• Palinopsia (trailing after image like looking into a camera flash, but all the time)
  • Entoptic Phenomena (floaters in vision and bluefield entopic phenomena)
  • Impaired Night vision

Most VS suffers come back with perfect pass on eye exams and brain MRIs.

Not all suffer from anxiety with VS but in most forums, a lot of people struggle mentally to get by with the symptoms.

All the symptoms are on 24/7 and never go away. So, it’s supper hard to not concentrate on these very annoying constants.

There are some studies being conducted by Professor Peter J Goadsby but I think the pool of people may be too little to get large amounts of funding to get some serious results.

You can find out more Eye on Vision Foundation and you can make donations there.

Some other great resources are:

http://neuronresearch.net/vision/clinical/snowyvision.htm

http://visualsnowsyndrome.com/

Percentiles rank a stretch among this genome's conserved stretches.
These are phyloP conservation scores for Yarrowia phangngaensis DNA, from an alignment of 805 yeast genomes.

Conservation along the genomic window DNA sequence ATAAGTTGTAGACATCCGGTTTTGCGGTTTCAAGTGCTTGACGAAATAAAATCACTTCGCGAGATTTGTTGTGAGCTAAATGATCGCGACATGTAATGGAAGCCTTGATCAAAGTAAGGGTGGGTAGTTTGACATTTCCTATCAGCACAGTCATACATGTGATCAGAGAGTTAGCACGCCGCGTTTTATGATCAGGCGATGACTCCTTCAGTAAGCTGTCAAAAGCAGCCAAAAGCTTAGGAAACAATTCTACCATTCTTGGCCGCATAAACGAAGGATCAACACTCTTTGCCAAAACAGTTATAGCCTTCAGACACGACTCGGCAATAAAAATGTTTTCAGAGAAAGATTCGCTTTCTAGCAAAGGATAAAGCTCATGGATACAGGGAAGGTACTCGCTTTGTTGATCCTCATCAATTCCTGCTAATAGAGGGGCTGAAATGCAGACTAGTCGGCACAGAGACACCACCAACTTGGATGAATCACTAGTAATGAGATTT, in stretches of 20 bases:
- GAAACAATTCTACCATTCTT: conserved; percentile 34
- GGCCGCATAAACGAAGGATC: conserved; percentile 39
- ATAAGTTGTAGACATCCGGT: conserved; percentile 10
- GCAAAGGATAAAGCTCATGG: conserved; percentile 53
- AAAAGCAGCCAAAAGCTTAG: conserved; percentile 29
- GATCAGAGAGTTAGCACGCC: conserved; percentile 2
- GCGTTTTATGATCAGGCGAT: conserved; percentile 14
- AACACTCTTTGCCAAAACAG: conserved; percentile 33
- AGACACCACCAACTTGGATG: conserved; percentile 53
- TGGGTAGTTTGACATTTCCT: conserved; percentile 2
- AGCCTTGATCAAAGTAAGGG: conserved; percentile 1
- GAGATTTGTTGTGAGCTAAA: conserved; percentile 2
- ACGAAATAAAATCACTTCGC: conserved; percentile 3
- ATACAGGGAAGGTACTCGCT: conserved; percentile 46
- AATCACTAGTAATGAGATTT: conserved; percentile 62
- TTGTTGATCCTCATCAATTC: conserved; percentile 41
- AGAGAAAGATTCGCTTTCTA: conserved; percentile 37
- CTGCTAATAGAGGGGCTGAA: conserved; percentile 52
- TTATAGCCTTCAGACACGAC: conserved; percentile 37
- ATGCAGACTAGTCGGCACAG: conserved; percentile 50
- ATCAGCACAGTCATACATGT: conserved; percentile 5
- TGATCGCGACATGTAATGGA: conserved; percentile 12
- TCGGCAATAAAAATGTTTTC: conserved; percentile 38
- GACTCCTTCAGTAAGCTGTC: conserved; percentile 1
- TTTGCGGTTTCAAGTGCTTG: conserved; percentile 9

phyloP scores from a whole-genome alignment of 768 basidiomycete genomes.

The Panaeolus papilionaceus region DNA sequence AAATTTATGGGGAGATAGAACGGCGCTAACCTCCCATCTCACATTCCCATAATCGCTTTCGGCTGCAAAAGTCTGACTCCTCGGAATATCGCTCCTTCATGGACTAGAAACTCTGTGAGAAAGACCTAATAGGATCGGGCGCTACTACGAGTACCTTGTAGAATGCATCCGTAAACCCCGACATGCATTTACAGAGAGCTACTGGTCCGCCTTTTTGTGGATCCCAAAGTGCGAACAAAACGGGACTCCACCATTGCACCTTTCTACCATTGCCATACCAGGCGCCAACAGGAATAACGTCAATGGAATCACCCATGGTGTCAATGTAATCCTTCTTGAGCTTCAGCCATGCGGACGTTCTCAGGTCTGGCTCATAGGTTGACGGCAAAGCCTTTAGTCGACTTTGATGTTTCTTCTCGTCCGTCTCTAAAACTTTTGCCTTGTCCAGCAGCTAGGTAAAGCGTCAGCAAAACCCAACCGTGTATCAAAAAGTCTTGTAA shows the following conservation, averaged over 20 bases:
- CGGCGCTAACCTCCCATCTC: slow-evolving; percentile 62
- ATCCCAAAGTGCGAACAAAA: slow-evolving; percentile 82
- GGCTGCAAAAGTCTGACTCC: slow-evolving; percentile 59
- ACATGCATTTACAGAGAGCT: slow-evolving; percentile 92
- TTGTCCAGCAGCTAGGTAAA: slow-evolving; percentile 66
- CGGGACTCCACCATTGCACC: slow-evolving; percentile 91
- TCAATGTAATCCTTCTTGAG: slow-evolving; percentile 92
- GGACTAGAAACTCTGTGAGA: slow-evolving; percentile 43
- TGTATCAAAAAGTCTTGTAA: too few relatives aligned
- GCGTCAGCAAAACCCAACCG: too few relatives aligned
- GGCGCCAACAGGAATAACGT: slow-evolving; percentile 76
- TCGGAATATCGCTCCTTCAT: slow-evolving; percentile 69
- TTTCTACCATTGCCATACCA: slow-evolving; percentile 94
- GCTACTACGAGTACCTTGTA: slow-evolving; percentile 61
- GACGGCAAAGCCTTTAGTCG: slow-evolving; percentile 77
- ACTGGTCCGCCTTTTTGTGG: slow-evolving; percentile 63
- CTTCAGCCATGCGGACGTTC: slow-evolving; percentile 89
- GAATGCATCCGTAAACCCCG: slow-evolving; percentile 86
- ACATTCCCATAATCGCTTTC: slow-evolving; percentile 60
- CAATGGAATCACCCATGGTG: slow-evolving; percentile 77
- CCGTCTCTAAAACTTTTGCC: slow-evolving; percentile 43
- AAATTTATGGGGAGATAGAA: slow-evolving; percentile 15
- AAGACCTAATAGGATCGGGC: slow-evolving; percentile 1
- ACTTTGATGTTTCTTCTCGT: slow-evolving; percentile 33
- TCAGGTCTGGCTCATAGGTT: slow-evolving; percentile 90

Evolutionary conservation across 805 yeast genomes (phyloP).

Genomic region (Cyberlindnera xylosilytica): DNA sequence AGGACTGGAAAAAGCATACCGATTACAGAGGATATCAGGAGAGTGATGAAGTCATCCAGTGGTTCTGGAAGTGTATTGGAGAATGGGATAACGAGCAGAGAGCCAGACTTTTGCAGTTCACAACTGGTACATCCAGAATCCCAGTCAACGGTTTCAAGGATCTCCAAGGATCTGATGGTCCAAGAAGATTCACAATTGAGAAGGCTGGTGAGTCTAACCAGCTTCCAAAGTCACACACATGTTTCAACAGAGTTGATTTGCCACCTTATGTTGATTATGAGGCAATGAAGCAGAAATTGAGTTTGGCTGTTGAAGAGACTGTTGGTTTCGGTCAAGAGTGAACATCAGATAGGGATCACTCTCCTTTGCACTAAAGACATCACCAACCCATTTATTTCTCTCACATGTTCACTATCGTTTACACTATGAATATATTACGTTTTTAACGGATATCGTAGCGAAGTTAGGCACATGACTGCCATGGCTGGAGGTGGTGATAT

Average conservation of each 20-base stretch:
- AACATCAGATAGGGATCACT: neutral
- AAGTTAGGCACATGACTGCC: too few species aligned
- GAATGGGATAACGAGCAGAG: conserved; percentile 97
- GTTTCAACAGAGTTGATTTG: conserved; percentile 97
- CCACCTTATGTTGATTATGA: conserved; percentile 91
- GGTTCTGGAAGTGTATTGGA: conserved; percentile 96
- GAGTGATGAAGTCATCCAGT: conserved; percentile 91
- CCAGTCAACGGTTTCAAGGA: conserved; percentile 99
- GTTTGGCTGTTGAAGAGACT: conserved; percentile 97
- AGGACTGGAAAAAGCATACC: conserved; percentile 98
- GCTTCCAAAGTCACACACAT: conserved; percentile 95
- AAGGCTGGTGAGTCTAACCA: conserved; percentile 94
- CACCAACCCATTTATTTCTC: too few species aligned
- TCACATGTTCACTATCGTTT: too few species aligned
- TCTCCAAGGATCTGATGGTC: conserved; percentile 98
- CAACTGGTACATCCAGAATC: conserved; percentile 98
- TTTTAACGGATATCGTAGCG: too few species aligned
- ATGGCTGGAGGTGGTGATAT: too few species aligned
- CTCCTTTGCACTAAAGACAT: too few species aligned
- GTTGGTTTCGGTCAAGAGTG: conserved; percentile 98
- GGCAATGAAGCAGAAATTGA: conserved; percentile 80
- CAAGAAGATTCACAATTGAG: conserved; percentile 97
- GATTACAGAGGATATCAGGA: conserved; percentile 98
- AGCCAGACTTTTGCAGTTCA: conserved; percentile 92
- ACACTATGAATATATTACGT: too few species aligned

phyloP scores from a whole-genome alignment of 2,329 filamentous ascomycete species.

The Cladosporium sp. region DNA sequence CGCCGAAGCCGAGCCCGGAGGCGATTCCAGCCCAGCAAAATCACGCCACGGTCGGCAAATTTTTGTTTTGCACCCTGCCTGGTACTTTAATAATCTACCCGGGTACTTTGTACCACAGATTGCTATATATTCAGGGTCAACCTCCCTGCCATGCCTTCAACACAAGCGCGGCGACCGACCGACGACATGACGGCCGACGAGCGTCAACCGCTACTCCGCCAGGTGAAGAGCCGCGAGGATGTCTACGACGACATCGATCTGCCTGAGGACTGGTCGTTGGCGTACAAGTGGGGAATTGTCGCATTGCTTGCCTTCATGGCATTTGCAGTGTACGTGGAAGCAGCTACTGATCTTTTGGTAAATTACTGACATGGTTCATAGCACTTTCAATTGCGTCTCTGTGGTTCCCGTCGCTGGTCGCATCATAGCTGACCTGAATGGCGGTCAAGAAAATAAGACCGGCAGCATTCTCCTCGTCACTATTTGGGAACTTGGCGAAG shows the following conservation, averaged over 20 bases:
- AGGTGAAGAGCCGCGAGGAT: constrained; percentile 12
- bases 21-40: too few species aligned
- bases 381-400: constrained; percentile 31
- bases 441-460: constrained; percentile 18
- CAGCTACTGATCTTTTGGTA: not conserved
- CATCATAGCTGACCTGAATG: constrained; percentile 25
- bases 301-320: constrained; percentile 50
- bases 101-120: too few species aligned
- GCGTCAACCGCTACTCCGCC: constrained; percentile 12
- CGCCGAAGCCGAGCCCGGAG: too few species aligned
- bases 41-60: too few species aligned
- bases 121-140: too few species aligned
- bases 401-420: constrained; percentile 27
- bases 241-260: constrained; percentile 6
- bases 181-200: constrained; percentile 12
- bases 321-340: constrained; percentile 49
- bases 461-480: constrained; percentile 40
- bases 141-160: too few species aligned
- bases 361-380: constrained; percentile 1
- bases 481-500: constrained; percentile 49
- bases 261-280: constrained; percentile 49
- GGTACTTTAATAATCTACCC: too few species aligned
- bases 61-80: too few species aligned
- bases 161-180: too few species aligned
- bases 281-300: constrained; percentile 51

https://www.facebook.com/groups/visualsnowsupport/

https://www.gofundme.com/visual-snow


Plow through the snow and get on with it

So 6 years living with this condition and I have a very full and happy life. I’ve worked out how to live with it and sometime don’t even notice it’s there.

If you’ve just found out you have VS, I can say, the first year can be tough getting used to it. But I want to share with you how I’ve managed to overcome this life hurdle to live with VS and maybe other hurdles that life throws at you.

Below are some of the things that have helped me overcome the challangs of VS and I believe have improved my life with VS.

why does visual snow effect meAccept it and stop asking why me – The day I said to myself, “Vince, you better learn to live with it or you won’t live at all” changed my outlook on the disease. Just the act of accepting took a lot of weight off my shoulders.